“Hey, the lady at the counter just said that a plane hit the World Trade Center,” my good friend Jason Cowan mentioned, as he pulled out his chair and sat back down at our table at McDonalds.

It was a Tuesday and the local youth ministers staffed the First Priority Clubs at North and South Middle Schools. We met after our meetings for breakfast.

“That’s weird,” I replied, shrugging.

“You ever been there?” He asked.

“Nope. I’ve never been to New York.”

Honestly? In my head at that moment, I couldn’t even picture what the World Trade Centers looked like or even what it meant that a plane flew into them.

Breakfast continued as usual, with jokes and the morning’s newspaper passed around the table.

In my car 30 minutes later, I realized it was more than a plane flying into a building. It was a big deal.

At the church, our secretary, custodian and minister had wheeled a television into the office (back in the day when a regular antennae still brought a signal). All day, we sat around the television, watched in horror as the towers fell, as the plane hit the Pentegon and a plane crashed in a field in Pennsylvania. We realized with the news media that this was more than an accident and that we were under attack. We answered phone calls from distraught parishoners, heard stories about first responders losing their lives, watched as people mourned for their missing loved ones.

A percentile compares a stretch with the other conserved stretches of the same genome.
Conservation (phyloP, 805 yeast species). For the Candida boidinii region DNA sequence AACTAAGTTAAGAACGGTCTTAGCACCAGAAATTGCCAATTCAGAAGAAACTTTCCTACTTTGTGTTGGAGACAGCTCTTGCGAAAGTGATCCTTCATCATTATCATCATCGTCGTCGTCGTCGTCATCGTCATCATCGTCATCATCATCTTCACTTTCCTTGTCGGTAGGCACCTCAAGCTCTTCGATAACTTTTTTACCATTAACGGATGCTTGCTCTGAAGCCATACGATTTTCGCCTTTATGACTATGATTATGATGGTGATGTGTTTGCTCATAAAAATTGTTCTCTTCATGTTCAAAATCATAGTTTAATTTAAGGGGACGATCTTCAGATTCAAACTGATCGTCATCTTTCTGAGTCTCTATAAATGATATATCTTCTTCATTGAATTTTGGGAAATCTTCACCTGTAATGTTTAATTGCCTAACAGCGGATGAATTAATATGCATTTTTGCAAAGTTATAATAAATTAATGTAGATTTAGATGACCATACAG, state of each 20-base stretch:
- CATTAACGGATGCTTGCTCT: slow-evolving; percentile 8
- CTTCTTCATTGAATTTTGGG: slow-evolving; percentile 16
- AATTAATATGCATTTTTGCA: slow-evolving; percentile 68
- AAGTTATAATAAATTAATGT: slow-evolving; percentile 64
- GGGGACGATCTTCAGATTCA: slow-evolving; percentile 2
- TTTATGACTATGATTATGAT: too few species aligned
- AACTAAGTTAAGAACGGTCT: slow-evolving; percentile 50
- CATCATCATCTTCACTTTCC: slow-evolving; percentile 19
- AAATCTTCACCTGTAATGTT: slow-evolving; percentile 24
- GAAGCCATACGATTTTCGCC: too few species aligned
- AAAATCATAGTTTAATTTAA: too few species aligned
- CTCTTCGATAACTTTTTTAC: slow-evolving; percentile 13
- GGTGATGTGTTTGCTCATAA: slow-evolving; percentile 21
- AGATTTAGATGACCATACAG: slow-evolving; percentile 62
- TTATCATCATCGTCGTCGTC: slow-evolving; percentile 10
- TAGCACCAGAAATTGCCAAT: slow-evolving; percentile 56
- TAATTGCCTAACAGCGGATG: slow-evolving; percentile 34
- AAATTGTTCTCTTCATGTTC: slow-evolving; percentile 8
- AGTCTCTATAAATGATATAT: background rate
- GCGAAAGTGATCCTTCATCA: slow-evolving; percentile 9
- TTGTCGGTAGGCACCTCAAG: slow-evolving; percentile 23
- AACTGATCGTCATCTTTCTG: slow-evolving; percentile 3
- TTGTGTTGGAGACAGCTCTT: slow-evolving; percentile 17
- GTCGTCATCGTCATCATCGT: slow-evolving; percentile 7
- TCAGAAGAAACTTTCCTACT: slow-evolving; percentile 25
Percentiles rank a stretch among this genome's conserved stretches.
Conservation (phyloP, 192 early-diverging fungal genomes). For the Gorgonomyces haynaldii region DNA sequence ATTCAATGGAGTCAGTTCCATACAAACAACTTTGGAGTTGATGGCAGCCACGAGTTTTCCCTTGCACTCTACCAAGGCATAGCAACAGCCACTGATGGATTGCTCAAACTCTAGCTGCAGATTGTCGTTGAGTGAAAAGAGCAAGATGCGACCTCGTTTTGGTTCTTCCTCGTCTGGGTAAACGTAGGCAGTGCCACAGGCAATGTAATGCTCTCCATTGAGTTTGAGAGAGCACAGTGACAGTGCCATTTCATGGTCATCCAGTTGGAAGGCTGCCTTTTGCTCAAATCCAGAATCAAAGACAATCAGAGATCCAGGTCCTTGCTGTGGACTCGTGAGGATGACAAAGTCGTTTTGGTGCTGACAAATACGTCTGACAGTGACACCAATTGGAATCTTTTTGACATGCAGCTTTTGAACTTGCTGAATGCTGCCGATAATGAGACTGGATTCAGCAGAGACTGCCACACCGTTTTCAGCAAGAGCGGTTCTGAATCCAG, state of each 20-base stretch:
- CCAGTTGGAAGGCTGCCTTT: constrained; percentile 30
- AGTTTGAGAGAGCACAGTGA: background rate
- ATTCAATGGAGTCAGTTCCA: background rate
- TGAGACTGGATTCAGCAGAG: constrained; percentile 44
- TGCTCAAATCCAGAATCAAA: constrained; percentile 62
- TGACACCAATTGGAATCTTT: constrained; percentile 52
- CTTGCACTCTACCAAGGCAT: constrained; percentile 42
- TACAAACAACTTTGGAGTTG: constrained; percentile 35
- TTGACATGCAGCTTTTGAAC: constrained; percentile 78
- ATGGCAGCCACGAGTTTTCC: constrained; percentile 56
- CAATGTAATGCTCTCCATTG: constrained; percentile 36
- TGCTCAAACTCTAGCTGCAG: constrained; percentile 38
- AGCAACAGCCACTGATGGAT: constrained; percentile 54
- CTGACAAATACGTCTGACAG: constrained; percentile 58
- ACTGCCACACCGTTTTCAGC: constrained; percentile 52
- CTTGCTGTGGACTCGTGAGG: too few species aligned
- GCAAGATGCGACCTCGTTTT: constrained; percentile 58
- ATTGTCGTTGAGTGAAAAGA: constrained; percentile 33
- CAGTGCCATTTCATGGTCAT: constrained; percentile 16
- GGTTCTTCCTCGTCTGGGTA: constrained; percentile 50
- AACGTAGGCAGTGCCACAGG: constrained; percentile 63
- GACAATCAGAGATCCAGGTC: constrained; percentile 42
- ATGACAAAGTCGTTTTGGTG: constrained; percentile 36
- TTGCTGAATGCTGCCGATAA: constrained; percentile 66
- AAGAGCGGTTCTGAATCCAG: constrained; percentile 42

That night, I went with Jason to his church for prayer.

The next night, Jason came to our church for prayer.

After sleepless nights, we had to turn the television off. It haunted me–the images of the planes; the image published in the local newspaper of the man jumping to his death (that one seemed unnecessary to print–to think that someone captured the very last second of this man’s life on film and printed it disturbed me for…ever, really); the countless missing posters and pleas from family members left behind.

I hugged my not yet fiance Jason and my not yet stepson Jonas tighter and closer and more often.

I went to the County High football game and lit candles in the stands with my friends, students, neighbors.

I sat with my youth group as we discussed how a good God could let things like this happen. I had no real answers, but talking about it and praying about it with them was important.

Later, I watched in horror as our nation took steps of retaliation against Afghanistan…against Iraq.

I hate war.

Today is a day when the nation remembers a day that forever changed us all. Everything is different since that day.

I don’t really know what else to say about it that hasn’t been said or doesn’t feel cheesy or like I’m just saying what I feel like I should say today.

So I guess I’ll just say that I’ll never forget how I felt that day, that week. I hope for one day when violence and terrorism are no more.

May God’s peace fill your hearts and your minds today and always.